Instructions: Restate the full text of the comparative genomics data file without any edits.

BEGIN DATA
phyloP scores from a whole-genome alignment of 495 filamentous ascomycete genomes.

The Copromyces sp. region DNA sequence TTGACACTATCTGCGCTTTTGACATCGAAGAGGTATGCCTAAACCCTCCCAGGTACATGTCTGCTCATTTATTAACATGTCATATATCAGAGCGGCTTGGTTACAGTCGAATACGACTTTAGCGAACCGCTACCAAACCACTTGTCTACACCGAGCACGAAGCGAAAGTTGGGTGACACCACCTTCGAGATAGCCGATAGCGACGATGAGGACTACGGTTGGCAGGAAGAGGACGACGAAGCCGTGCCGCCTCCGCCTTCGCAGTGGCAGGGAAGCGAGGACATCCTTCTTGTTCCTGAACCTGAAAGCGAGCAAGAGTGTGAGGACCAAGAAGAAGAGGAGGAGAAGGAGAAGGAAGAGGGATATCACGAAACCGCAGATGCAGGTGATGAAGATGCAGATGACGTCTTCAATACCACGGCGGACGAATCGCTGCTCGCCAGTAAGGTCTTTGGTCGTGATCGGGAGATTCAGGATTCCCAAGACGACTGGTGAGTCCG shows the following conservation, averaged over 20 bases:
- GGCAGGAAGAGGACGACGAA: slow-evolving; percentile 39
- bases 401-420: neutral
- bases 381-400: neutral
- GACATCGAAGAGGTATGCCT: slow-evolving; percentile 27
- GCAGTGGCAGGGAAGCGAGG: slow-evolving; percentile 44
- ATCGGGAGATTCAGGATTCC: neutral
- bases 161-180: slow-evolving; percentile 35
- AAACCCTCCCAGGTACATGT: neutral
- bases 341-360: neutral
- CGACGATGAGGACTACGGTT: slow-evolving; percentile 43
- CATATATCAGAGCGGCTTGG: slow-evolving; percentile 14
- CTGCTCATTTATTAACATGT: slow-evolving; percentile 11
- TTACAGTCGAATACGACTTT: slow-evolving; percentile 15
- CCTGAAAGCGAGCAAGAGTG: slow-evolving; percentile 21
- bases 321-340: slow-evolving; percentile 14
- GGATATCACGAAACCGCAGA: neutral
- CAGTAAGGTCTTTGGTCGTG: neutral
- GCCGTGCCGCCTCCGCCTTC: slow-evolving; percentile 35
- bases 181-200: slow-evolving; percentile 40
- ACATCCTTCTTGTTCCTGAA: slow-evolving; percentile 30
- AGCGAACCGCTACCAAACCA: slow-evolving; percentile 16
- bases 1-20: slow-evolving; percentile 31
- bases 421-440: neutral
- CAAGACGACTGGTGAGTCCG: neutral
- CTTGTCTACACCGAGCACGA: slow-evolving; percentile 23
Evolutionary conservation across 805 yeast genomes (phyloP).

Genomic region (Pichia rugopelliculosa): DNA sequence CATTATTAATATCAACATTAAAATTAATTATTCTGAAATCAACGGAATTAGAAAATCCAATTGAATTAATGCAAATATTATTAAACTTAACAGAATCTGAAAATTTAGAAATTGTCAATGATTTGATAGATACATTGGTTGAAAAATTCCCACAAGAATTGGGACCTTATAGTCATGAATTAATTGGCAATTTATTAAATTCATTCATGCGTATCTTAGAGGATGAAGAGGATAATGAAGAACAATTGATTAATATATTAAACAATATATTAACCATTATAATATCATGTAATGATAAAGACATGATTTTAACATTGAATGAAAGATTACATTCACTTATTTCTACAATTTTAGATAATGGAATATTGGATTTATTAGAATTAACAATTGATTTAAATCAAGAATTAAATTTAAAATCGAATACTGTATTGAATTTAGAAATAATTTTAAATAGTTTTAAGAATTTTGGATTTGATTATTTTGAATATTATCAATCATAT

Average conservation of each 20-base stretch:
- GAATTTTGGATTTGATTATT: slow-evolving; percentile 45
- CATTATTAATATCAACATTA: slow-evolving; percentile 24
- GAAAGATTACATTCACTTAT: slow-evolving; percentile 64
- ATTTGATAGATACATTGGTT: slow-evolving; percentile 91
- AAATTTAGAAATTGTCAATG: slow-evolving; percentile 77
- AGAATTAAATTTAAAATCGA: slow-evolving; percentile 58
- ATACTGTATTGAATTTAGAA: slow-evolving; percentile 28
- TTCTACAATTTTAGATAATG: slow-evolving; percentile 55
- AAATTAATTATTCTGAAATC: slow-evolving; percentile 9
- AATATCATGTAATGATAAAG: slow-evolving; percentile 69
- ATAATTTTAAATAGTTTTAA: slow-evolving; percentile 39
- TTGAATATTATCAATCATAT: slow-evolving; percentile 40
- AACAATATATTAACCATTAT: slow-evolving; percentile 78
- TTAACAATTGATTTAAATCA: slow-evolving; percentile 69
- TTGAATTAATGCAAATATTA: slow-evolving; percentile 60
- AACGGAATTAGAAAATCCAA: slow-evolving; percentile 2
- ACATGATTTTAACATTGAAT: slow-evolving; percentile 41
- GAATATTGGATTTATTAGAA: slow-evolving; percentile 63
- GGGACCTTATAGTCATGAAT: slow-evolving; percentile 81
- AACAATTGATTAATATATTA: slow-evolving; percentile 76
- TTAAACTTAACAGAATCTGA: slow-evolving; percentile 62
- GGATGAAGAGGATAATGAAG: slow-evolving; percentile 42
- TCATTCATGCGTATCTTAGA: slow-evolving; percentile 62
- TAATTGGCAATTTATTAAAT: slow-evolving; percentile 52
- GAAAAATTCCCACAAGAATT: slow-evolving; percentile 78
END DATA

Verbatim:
phyloP scores from a whole-genome alignment of 495 filamentous ascomycete genomes.

The Copromyces sp. region DNA sequence TTGACACTATCTGCGCTTTTGACATCGAAGAGGTATGCCTAAACCCTCCCAGGTACATGTCTGCTCATTTATTAACATGTCATATATCAGAGCGGCTTGGTTACAGTCGAATACGACTTTAGCGAACCGCTACCAAACCACTTGTCTACACCGAGCACGAAGCGAAAGTTGGGTGACACCACCTTCGAGATAGCCGATAGCGACGATGAGGACTACGGTTGGCAGGAAGAGGACGACGAAGCCGTGCCGCCTCCGCCTTCGCAGTGGCAGGGAAGCGAGGACATCCTTCTTGTTCCTGAACCTGAAAGCGAGCAAGAGTGTGAGGACCAAGAAGAAGAGGAGGAGAAGGAGAAGGAAGAGGGATATCACGAAACCGCAGATGCAGGTGATGAAGATGCAGATGACGTCTTCAATACCACGGCGGACGAATCGCTGCTCGCCAGTAAGGTCTTTGGTCGTGATCGGGAGATTCAGGATTCCCAAGACGACTGGTGAGTCCG shows the following conservation, averaged over 20 bases:
- GGCAGGAAGAGGACGACGAA: slow-evolving; percentile 39
- bases 401-420: neutral
- bases 381-400: neutral
- GACATCGAAGAGGTATGCCT: slow-evolving; percentile 27
- GCAGTGGCAGGGAAGCGAGG: slow-evolving; percentile 44
- ATCGGGAGATTCAGGATTCC: neutral
- bases 161-180: slow-evolving; percentile 35
- AAACCCTCCCAGGTACATGT: neutral
- bases 341-360: neutral
- CGACGATGAGGACTACGGTT: slow-evolving; percentile 43
- CATATATCAGAGCGGCTTGG: slow-evolving; percentile 14
- CTGCTCATTTATTAACATGT: slow-evolving; percentile 11
- TTACAGTCGAATACGACTTT: slow-evolving; percentile 15
- CCTGAAAGCGAGCAAGAGTG: slow-evolving; percentile 21
- bases 321-340: slow-evolving; percentile 14
- GGATATCACGAAACCGCAGA: neutral
- CAGTAAGGTCTTTGGTCGTG: neutral
- GCCGTGCCGCCTCCGCCTTC: slow-evolving; percentile 35
- bases 181-200: slow-evolving; percentile 40
- ACATCCTTCTTGTTCCTGAA: slow-evolving; percentile 30
- AGCGAACCGCTACCAAACCA: slow-evolving; percentile 16
- bases 1-20: slow-evolving; percentile 31
- bases 421-440: neutral
- CAAGACGACTGGTGAGTCCG: neutral
- CTTGTCTACACCGAGCACGA: slow-evolving; percentile 23
Evolutionary conservation across 805 yeast genomes (phyloP).

Genomic region (Pichia rugopelliculosa): DNA sequence CATTATTAATATCAACATTAAAATTAATTATTCTGAAATCAACGGAATTAGAAAATCCAATTGAATTAATGCAAATATTATTAAACTTAACAGAATCTGAAAATTTAGAAATTGTCAATGATTTGATAGATACATTGGTTGAAAAATTCCCACAAGAATTGGGACCTTATAGTCATGAATTAATTGGCAATTTATTAAATTCATTCATGCGTATCTTAGAGGATGAAGAGGATAATGAAGAACAATTGATTAATATATTAAACAATATATTAACCATTATAATATCATGTAATGATAAAGACATGATTTTAACATTGAATGAAAGATTACATTCACTTATTTCTACAATTTTAGATAATGGAATATTGGATTTATTAGAATTAACAATTGATTTAAATCAAGAATTAAATTTAAAATCGAATACTGTATTGAATTTAGAAATAATTTTAAATAGTTTTAAGAATTTTGGATTTGATTATTTTGAATATTATCAATCATAT

Average conservation of each 20-base stretch:
- GAATTTTGGATTTGATTATT: slow-evolving; percentile 45
- CATTATTAATATCAACATTA: slow-evolving; percentile 24
- GAAAGATTACATTCACTTAT: slow-evolving; percentile 64
- ATTTGATAGATACATTGGTT: slow-evolving; percentile 91
- AAATTTAGAAATTGTCAATG: slow-evolving; percentile 77
- AGAATTAAATTTAAAATCGA: slow-evolving; percentile 58
- ATACTGTATTGAATTTAGAA: slow-evolving; percentile 28
- TTCTACAATTTTAGATAATG: slow-evolving; percentile 55
- AAATTAATTATTCTGAAATC: slow-evolving; percentile 9
- AATATCATGTAATGATAAAG: slow-evolving; percentile 69
- ATAATTTTAAATAGTTTTAA: slow-evolving; percentile 39
- TTGAATATTATCAATCATAT: slow-evolving; percentile 40
- AACAATATATTAACCATTAT: slow-evolving; percentile 78
- TTAACAATTGATTTAAATCA: slow-evolving; percentile 69
- TTGAATTAATGCAAATATTA: slow-evolving; percentile 60
- AACGGAATTAGAAAATCCAA: slow-evolving; percentile 2
- ACATGATTTTAACATTGAAT: slow-evolving; percentile 41
- GAATATTGGATTTATTAGAA: slow-evolving; percentile 63
- GGGACCTTATAGTCATGAAT: slow-evolving; percentile 81
- AACAATTGATTAATATATTA: slow-evolving; percentile 76
- TTAAACTTAACAGAATCTGA: slow-evolving; percentile 62
- GGATGAAGAGGATAATGAAG: slow-evolving; percentile 42
- TCATTCATGCGTATCTTAGA: slow-evolving; percentile 62
- TAATTGGCAATTTATTAAAT: slow-evolving; percentile 52
- GAAAAATTCCCACAAGAATT: slow-evolving; percentile 78